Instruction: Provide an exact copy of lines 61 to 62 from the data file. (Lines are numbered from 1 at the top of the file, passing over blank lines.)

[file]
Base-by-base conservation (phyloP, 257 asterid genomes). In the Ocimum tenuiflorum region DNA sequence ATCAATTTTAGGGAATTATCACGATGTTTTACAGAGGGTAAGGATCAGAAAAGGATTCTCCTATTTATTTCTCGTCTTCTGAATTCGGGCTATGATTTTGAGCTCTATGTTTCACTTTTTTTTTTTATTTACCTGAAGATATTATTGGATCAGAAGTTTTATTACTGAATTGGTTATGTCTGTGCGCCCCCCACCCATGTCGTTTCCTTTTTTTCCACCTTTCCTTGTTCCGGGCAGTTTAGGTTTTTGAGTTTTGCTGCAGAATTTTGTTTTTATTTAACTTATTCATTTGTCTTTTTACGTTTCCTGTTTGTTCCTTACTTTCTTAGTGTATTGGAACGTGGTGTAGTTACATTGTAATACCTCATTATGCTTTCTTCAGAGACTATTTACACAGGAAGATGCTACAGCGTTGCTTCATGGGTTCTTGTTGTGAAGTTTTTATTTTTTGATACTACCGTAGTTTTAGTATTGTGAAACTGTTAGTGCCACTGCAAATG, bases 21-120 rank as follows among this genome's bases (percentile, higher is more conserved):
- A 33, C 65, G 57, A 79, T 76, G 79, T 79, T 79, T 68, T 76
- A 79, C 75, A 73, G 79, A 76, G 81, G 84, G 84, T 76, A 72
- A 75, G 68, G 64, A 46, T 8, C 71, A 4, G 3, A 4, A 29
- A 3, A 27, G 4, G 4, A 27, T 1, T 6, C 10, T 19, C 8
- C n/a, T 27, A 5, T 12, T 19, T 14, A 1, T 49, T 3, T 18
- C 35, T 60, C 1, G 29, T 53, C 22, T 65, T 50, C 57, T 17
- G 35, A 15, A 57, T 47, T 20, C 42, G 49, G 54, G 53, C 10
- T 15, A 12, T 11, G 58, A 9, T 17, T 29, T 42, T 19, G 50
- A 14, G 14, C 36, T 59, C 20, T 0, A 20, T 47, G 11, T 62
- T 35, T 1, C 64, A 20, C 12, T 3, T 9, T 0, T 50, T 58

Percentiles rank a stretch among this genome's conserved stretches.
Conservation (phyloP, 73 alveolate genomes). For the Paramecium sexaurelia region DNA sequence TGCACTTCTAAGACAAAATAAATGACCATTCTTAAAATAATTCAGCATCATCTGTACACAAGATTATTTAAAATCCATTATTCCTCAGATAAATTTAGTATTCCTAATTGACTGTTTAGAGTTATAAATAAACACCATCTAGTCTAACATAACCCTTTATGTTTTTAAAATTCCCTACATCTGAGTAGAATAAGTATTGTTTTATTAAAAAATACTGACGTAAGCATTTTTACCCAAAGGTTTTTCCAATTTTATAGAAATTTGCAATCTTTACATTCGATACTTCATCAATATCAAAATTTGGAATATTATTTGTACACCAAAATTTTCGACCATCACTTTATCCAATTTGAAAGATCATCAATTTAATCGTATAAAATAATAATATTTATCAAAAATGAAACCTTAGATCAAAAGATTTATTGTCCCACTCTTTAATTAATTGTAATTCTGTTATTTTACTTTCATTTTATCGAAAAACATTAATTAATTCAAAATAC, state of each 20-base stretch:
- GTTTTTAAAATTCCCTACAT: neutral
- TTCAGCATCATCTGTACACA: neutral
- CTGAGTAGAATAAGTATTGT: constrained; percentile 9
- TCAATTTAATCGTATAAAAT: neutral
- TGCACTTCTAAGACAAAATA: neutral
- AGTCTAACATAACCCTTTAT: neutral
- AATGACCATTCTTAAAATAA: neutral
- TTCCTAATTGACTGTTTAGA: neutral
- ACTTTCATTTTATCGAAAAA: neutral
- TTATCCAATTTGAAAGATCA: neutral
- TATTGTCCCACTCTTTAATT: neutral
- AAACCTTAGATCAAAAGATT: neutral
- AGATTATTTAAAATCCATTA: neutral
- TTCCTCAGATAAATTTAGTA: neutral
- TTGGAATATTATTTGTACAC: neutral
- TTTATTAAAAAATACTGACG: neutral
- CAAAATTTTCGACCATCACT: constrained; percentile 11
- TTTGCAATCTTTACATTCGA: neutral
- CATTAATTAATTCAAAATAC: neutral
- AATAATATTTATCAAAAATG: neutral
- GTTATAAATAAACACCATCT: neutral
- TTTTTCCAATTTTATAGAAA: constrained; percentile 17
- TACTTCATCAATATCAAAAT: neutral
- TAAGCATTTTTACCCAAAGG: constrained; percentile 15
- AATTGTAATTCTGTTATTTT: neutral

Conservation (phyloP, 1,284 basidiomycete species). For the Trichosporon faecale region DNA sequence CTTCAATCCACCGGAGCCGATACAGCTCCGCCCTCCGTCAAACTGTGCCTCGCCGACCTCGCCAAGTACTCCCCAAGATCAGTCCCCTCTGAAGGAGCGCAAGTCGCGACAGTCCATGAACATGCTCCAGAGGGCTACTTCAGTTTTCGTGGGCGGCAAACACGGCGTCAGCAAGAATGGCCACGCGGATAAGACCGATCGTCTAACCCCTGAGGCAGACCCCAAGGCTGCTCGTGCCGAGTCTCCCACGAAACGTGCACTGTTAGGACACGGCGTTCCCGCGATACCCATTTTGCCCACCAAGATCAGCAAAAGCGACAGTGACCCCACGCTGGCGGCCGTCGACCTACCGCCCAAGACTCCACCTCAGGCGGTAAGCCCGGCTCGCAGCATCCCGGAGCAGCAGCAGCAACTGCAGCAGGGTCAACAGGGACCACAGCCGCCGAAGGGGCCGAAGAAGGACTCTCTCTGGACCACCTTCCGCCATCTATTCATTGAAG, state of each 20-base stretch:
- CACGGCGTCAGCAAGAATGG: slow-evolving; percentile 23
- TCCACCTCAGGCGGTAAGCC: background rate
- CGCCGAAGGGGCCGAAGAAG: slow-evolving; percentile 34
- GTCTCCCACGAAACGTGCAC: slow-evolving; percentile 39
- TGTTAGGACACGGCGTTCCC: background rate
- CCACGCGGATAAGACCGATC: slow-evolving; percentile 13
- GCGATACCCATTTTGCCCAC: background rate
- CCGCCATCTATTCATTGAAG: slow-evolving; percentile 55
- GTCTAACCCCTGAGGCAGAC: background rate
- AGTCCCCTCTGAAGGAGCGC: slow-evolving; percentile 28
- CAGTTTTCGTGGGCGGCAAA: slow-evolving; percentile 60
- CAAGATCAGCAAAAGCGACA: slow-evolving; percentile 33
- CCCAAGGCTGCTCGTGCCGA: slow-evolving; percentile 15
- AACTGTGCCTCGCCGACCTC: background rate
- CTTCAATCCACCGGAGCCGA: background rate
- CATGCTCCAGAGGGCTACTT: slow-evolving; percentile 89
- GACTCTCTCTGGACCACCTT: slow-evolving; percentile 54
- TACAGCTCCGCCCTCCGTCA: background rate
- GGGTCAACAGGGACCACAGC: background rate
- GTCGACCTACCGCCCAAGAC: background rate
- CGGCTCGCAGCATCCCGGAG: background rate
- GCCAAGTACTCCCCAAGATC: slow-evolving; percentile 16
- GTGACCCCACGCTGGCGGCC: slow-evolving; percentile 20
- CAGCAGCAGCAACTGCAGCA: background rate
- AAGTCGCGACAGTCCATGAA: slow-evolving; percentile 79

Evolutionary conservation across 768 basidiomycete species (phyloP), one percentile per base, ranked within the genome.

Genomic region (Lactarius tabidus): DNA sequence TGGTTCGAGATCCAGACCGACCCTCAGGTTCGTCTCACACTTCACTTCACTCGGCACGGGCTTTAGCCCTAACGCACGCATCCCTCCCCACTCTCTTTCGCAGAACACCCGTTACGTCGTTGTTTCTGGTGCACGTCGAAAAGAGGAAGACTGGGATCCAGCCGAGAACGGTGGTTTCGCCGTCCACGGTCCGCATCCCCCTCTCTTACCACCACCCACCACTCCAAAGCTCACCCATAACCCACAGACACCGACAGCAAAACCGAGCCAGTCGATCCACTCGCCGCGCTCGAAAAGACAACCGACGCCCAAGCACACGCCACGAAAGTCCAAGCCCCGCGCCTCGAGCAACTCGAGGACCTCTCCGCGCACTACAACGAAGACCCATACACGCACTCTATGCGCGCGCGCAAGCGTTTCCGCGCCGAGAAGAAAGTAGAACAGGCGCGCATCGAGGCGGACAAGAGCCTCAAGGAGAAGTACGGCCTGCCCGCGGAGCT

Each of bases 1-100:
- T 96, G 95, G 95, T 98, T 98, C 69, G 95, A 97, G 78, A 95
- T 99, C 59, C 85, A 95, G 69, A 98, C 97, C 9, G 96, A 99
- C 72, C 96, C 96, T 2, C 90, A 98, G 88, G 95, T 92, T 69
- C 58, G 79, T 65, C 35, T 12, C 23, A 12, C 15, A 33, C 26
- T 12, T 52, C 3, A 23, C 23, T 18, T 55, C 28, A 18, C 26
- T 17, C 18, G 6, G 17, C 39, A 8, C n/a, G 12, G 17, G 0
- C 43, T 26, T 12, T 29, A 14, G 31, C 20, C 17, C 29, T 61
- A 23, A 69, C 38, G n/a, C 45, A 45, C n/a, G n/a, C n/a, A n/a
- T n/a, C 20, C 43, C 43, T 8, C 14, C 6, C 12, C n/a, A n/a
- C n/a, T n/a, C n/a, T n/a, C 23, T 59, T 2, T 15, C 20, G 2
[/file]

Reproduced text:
- GCCAAGTACTCCCCAAGATC: slow-evolving; percentile 16
- GTGACCCCACGCTGGCGGCC: slow-evolving; percentile 20